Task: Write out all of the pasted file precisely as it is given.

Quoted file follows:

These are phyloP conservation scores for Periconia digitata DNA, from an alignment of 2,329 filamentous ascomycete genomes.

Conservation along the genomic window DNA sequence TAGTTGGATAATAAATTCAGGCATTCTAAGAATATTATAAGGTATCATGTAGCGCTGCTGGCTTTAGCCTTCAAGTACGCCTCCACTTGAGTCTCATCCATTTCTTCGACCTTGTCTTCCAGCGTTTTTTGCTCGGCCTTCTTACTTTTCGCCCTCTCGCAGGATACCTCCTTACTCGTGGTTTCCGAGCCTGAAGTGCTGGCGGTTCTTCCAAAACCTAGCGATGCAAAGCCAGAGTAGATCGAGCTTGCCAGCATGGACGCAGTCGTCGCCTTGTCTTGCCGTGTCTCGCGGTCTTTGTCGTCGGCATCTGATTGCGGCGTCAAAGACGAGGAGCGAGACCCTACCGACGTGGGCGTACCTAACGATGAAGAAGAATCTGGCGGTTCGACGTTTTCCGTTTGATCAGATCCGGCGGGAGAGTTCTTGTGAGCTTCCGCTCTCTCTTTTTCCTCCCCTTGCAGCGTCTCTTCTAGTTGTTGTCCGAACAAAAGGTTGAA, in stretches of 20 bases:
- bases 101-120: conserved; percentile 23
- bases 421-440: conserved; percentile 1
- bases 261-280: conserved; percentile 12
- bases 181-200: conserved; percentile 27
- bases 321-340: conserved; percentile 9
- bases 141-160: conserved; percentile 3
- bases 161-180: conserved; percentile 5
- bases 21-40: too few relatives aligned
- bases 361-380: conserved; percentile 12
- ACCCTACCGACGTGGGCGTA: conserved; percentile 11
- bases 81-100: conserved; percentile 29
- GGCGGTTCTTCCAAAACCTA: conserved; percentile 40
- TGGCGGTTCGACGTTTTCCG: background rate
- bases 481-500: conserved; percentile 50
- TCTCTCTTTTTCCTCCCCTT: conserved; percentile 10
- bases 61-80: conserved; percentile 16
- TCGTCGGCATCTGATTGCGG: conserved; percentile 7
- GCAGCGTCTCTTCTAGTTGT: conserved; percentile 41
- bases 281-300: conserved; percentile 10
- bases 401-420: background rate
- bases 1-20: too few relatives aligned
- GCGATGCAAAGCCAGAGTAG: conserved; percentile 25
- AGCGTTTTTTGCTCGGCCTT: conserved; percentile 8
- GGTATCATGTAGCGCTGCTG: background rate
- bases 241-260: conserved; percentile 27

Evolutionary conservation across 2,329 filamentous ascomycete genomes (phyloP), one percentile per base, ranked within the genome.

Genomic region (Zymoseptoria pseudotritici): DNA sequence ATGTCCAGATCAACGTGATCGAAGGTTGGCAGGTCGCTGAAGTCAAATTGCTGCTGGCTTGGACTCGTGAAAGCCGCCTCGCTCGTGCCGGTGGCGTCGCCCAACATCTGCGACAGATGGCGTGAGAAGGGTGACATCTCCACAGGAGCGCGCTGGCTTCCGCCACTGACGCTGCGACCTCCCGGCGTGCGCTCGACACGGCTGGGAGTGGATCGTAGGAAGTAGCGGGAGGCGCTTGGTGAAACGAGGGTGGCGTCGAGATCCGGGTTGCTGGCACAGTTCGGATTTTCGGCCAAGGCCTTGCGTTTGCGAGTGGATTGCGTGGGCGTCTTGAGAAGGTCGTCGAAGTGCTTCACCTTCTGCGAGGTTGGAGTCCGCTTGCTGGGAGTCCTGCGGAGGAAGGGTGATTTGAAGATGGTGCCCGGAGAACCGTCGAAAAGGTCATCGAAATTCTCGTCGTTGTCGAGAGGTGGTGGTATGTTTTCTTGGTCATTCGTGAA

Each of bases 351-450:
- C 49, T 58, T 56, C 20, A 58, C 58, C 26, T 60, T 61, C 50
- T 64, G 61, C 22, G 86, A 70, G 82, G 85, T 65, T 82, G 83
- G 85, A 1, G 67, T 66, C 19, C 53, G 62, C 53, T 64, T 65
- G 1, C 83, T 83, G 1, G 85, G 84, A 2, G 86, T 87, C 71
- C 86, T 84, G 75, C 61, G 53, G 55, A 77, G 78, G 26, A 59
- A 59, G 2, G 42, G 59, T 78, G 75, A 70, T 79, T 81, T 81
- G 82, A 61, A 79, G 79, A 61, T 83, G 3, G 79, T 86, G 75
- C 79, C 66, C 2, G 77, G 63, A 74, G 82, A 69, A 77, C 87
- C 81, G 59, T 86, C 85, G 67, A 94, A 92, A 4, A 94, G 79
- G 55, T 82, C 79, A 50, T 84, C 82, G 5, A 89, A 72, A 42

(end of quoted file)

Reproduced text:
These are phyloP conservation scores for Periconia digitata DNA, from an alignment of 2,329 filamentous ascomycete genomes.

Conservation along the genomic window DNA sequence TAGTTGGATAATAAATTCAGGCATTCTAAGAATATTATAAGGTATCATGTAGCGCTGCTGGCTTTAGCCTTCAAGTACGCCTCCACTTGAGTCTCATCCATTTCTTCGACCTTGTCTTCCAGCGTTTTTTGCTCGGCCTTCTTACTTTTCGCCCTCTCGCAGGATACCTCCTTACTCGTGGTTTCCGAGCCTGAAGTGCTGGCGGTTCTTCCAAAACCTAGCGATGCAAAGCCAGAGTAGATCGAGCTTGCCAGCATGGACGCAGTCGTCGCCTTGTCTTGCCGTGTCTCGCGGTCTTTGTCGTCGGCATCTGATTGCGGCGTCAAAGACGAGGAGCGAGACCCTACCGACGTGGGCGTACCTAACGATGAAGAAGAATCTGGCGGTTCGACGTTTTCCGTTTGATCAGATCCGGCGGGAGAGTTCTTGTGAGCTTCCGCTCTCTCTTTTTCCTCCCCTTGCAGCGTCTCTTCTAGTTGTTGTCCGAACAAAAGGTTGAA, in stretches of 20 bases:
- bases 101-120: conserved; percentile 23
- bases 421-440: conserved; percentile 1
- bases 261-280: conserved; percentile 12
- bases 181-200: conserved; percentile 27
- bases 321-340: conserved; percentile 9
- bases 141-160: conserved; percentile 3
- bases 161-180: conserved; percentile 5
- bases 21-40: too few relatives aligned
- bases 361-380: conserved; percentile 12
- ACCCTACCGACGTGGGCGTA: conserved; percentile 11
- bases 81-100: conserved; percentile 29
- GGCGGTTCTTCCAAAACCTA: conserved; percentile 40
- TGGCGGTTCGACGTTTTCCG: background rate
- bases 481-500: conserved; percentile 50
- TCTCTCTTTTTCCTCCCCTT: conserved; percentile 10
- bases 61-80: conserved; percentile 16
- TCGTCGGCATCTGATTGCGG: conserved; percentile 7
- GCAGCGTCTCTTCTAGTTGT: conserved; percentile 41
- bases 281-300: conserved; percentile 10
- bases 401-420: background rate
- bases 1-20: too few relatives aligned
- GCGATGCAAAGCCAGAGTAG: conserved; percentile 25
- AGCGTTTTTTGCTCGGCCTT: conserved; percentile 8
- GGTATCATGTAGCGCTGCTG: background rate
- bases 241-260: conserved; percentile 27

Evolutionary conservation across 2,329 filamentous ascomycete genomes (phyloP), one percentile per base, ranked within the genome.

Genomic region (Zymoseptoria pseudotritici): DNA sequence ATGTCCAGATCAACGTGATCGAAGGTTGGCAGGTCGCTGAAGTCAAATTGCTGCTGGCTTGGACTCGTGAAAGCCGCCTCGCTCGTGCCGGTGGCGTCGCCCAACATCTGCGACAGATGGCGTGAGAAGGGTGACATCTCCACAGGAGCGCGCTGGCTTCCGCCACTGACGCTGCGACCTCCCGGCGTGCGCTCGACACGGCTGGGAGTGGATCGTAGGAAGTAGCGGGAGGCGCTTGGTGAAACGAGGGTGGCGTCGAGATCCGGGTTGCTGGCACAGTTCGGATTTTCGGCCAAGGCCTTGCGTTTGCGAGTGGATTGCGTGGGCGTCTTGAGAAGGTCGTCGAAGTGCTTCACCTTCTGCGAGGTTGGAGTCCGCTTGCTGGGAGTCCTGCGGAGGAAGGGTGATTTGAAGATGGTGCCCGGAGAACCGTCGAAAAGGTCATCGAAATTCTCGTCGTTGTCGAGAGGTGGTGGTATGTTTTCTTGGTCATTCGTGAA

Each of bases 351-450:
- C 49, T 58, T 56, C 20, A 58, C 58, C 26, T 60, T 61, C 50
- T 64, G 61, C 22, G 86, A 70, G 82, G 85, T 65, T 82, G 83
- G 85, A 1, G 67, T 66, C 19, C 53, G 62, C 53, T 64, T 65
- G 1, C 83, T 83, G 1, G 85, G 84, A 2, G 86, T 87, C 71
- C 86, T 84, G 75, C 61, G 53, G 55, A 77, G 78, G 26, A 59
- A 59, G 2, G 42, G 59, T 78, G 75, A 70, T 79, T 81, T 81
- G 82, A 61, A 79, G 79, A 61, T 83, G 3, G 79, T 86, G 75
- C 79, C 66, C 2, G 77, G 63, A 74, G 82, A 69, A 77, C 87
- C 81, G 59, T 86, C 85, G 67, A 94, A 92, A 4, A 94, G 79
- G 55, T 82, C 79, A 50, T 84, C 82, G 5, A 89, A 72, A 42